Each of these basic tenses has a simple form, a continuous (or progressive) form, and a perfect form. There are also combinations like the present perfect continuous tense. The present perfect tense is actually more about the past than the present.
We also have four conditional tenses in English for what would be (or would have been) true under certain conditions (if...)
Continuous tenses show that something is ongoing. They use forms of ‘be’ as a helping verb, while the main verb is in the present participle form (ending in -ing.) See all the tenses of the Verb to Be here.
Perfect tenses in English use forms of ‘have’ and a past participle. (Most past participles have the same form as the simple past tense, but there are important irregular forms. See Past and Present Perfect Tense Use for a list of irregular past participles that are different from the simple past forms. See also a complete list in Irregular Past Participles.)
Examples of the Simple Past Tense:
We use the Past Continuous Tense for something that was going on when another event happened.
Examples the Past Continuous:
Another way to show that something continued over a long period of time is with 'used to' + the base form of the verb. Examples:
Mixed Past Perfect Tenses (with a conditional at the end):
· Mark hadn’t been worrying. In fact, he had been too tired to even notice that she hadn’t called. “You should have just sent a text message,” he told her. “I would have called you if I had started to worry.”
For more information on using past tenses in English, see
The main present tenses in English are the Simple Present and the Present Continuous Tense. Both are very common, but not interchangeable.
We use the Present Continuous to talk about something that is happening right now:
We can also use the present continuous tense to talk about the future:
The Simple Present is used to talk about the nature of things. It tells the way things always (or never, or often) are, or what we do at certain intervals.
Modals (see links at the end of the past tense section above) can be used in the present (as in the past or future.) So can the present perfect or present perfect continuous. Both show something that may have begun in the past, but is continuing or may continue. Examples:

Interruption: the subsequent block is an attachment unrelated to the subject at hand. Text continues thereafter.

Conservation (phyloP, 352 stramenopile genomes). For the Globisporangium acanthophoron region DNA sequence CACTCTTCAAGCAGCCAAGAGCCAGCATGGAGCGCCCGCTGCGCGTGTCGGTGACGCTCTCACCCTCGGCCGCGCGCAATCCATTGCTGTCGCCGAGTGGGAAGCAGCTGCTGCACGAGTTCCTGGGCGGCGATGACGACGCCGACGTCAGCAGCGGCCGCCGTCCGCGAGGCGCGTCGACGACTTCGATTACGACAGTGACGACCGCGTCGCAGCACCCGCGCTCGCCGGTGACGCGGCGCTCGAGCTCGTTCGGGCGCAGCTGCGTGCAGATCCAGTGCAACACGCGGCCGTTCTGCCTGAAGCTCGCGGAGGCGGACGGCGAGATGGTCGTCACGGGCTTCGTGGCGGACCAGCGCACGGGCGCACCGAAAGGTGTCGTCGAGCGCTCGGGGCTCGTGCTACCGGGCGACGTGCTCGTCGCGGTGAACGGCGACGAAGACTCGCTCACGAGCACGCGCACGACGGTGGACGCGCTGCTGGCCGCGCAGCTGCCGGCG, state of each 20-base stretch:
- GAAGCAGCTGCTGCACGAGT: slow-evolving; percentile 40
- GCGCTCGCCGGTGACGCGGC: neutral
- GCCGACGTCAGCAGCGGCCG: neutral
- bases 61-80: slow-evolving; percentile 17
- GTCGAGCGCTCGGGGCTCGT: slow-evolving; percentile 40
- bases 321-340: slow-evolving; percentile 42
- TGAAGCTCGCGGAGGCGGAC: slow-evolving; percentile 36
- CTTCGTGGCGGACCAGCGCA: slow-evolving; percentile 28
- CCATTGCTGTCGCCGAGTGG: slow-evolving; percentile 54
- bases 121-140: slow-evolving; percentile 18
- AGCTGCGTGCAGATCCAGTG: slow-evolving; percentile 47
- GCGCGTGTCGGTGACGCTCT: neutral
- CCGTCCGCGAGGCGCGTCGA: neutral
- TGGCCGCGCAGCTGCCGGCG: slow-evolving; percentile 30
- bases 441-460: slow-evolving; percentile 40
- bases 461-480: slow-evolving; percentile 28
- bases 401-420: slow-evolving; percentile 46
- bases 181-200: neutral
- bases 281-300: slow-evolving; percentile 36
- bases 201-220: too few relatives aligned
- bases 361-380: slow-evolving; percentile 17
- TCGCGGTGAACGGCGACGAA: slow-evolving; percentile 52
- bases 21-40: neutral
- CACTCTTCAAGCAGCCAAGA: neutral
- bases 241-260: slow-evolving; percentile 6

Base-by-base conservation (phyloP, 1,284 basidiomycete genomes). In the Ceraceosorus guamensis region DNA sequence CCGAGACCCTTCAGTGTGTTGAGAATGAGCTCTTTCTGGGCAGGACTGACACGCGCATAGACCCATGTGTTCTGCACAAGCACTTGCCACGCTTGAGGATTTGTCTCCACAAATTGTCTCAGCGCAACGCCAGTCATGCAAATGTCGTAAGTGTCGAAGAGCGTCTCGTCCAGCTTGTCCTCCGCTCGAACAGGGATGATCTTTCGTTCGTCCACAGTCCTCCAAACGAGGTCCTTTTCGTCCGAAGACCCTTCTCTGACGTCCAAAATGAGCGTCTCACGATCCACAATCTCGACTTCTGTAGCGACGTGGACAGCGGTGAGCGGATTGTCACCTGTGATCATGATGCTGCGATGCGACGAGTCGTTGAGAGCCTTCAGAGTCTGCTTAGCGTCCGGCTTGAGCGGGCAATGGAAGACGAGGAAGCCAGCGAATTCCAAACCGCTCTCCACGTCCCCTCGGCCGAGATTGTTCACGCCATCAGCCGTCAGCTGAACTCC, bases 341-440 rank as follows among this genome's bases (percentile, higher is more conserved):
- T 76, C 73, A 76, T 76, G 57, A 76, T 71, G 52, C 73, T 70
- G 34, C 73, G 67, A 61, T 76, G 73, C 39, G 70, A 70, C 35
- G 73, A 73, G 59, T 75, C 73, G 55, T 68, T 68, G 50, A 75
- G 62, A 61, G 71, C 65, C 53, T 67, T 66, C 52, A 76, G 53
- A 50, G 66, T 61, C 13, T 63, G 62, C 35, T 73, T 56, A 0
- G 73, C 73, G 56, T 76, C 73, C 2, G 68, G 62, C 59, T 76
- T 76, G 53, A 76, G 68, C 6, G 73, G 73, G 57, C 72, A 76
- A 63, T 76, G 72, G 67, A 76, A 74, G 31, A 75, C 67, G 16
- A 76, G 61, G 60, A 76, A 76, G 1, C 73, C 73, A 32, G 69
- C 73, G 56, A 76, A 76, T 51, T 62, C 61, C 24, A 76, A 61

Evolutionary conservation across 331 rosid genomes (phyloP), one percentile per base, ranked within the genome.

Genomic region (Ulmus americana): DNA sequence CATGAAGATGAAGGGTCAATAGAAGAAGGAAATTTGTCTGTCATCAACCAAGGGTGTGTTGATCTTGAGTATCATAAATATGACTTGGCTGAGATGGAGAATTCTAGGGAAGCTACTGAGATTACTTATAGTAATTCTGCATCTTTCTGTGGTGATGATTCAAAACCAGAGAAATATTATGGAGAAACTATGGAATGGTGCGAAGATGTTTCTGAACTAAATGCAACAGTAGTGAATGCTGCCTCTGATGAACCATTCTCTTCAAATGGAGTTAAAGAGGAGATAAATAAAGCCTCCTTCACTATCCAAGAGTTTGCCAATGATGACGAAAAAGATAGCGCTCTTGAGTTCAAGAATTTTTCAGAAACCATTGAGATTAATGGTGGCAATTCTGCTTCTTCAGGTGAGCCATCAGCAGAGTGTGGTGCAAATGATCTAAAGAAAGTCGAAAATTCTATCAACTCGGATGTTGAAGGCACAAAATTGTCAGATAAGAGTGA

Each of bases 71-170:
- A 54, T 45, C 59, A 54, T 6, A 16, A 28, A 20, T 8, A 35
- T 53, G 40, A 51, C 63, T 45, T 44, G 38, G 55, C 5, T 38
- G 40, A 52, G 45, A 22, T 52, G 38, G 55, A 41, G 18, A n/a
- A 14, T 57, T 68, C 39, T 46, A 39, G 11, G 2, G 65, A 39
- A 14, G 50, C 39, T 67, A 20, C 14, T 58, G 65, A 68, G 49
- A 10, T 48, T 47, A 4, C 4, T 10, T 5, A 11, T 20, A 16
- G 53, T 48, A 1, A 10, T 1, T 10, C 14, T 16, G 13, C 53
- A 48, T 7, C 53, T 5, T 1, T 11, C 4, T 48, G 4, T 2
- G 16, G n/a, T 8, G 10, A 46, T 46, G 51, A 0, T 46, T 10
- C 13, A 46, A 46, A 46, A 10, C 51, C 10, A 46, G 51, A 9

· “You should take a vacation. You’ve been working such long hours lately.”
· (Doctor:) “How long have you had this cough?” (Patient: ) “I’ve had it for almost two weeks, since that storm we had. I’ve been getting lots of rest, and drinking tea, but it just won’t go away. Should I have stayed home from work? I might have taken some time off, but I can’t afford much more time off work.”
· “Can you read this for me? I haven’t been able to read fine print since I got that eye infection.”
See also Present Tense Verbs and Practice. (Also see the links for Modals, Modals Practice, and the Present Perfect-- all at the end of the past tense links.)
The most common ways to express the future are using ‘will’ or ‘be going to.’
We also use the present continuous with a future day or time (as shown above) or a modal or future perfect.
· “He’s going to go to Canada for his next vacation.”
· “Will he take his mother?”
· “Probably not. She’s planning several big projects, and I don’t think she’ll be finished with them before his vacation starts. However, she might join him for the last part of his trip. She will have finished by then.”
For more, see Future Tense Practice.
You might also like English Grammar Lessons for information on the parts of speech, including English Verbs. It also has information on English Sentence Structure, Question Formation, and Negative Sentences.
(Negative Sentences has a funny video and information on contractions. We can use contractions with any of these tenses in informal speech or writing. See English Contractions.)
Grammar Practice and Worksheets lists and links to all practice pages and pdfs.